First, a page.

Kaplan and Dan Kalb asked staff to consider other options for the plaza. “Two lanes [of car traffic] is not a real pedestrian friendly situation and we shouldn’t fool ourselves into thinking that it is,” Kalb said. He noted that he had received “a couple hundred” comments on the issue from residents in the area, who were “virtually all” in favor of the full pedestrian plaza and from nearby businesses that fell on both sides of the issue.
“This city has created a problem, both by bad public process and by poor communication,” said Kaplan, who described signage in the pilot area as “atrocious.”
Reid and Gallo refused to support a motion to ask staff to report on additional options for the plaza. In the end, an abstention from Kaplan allowed the staff recommendation to move forward to the full council, with a request to include a curbless plaza option. “And I also recognize that if this goes up to council, the council can still change things at the council meeting,” she said, adding, “Hopefully we will not do a public process this poorly again.”
Update: At its December 19 meeting, the rules & legislation committee clarified that the Latham Square proposal technically died in the public works committee. Per the request of Patricia Kernighan and Libby Schaaf, Latham Square will come before the City Council on January 7 with all options that have been studied – from fully pedestrian plaza to two-way auto traffic – and their CEQA implications.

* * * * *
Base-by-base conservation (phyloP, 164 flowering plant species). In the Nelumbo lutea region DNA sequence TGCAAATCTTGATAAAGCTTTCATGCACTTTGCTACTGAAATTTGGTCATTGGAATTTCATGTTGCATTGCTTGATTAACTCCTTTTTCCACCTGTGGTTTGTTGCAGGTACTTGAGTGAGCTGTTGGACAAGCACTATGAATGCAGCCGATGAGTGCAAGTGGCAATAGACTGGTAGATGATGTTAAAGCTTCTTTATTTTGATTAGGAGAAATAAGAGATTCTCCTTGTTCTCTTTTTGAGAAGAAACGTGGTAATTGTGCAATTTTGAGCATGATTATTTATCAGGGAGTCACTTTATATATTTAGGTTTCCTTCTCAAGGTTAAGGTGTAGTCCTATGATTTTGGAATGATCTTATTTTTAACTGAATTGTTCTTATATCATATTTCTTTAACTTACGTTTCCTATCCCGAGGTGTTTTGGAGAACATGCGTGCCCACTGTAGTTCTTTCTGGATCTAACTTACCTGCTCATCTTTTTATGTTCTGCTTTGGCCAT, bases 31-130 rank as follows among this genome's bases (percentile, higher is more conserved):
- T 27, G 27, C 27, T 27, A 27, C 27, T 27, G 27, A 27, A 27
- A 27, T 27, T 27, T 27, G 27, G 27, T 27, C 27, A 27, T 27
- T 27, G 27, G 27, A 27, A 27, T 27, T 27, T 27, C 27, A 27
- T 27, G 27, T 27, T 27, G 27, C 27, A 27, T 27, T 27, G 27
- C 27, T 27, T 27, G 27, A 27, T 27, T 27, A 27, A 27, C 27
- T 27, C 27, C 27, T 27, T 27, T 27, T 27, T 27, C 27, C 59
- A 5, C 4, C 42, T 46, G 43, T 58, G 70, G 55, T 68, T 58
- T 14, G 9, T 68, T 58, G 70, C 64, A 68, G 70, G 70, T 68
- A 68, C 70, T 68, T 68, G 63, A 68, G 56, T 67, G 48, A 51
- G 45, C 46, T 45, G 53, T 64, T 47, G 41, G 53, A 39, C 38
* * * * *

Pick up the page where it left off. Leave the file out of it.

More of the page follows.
On December 20, Oakland Local heard back from Citywide Communications Director, Karen Boyd, with some clarifications and corrections:
Staff recommendation is NOT to end the project. Staff recommendation is to proceed with the project as modified through what we have learned from the pilot project: reduction of travel lanes from 3 to 2; enlarge the plaza from the original 2007 adopted plan; assure that the final design is one that preserves the maximum flexibility in future use of the space, including but not limited to multi-modal travel and temporary closure for events.
Staff will bring a report to the full Council for consideration on January 7, 2014 which will include three options:
1. Reduction of travel lanes from 3 to 2
2. Full closure
3. 1 lane southbound to Broadway
The Committee also requested that staff include for consideration the concept of no curbs in the design. Staff has not committed to a curb-less design but has committed to objectively considering it in the final design.
The driving concern in all this is the deadline by which we must expend the grant funds. All construction must be complete by December, 2014 for us to receive the grant money. This is an extremely aggressive schedule at this point, and we will need final design done by March at the latest in order to complete work by December.
We are adding to the resolution a suggestion that staff initiate studies of traffic circulation in the downtown area. The purpose of this would be to look at long-range changes (one-way streets to two-way, for example) we might consider that would eliminate some of the circulation constraints that made a complete closure of Telegraph problematic.
The supplemental report is available here. Latham Square comes before the city council on Jan. 7.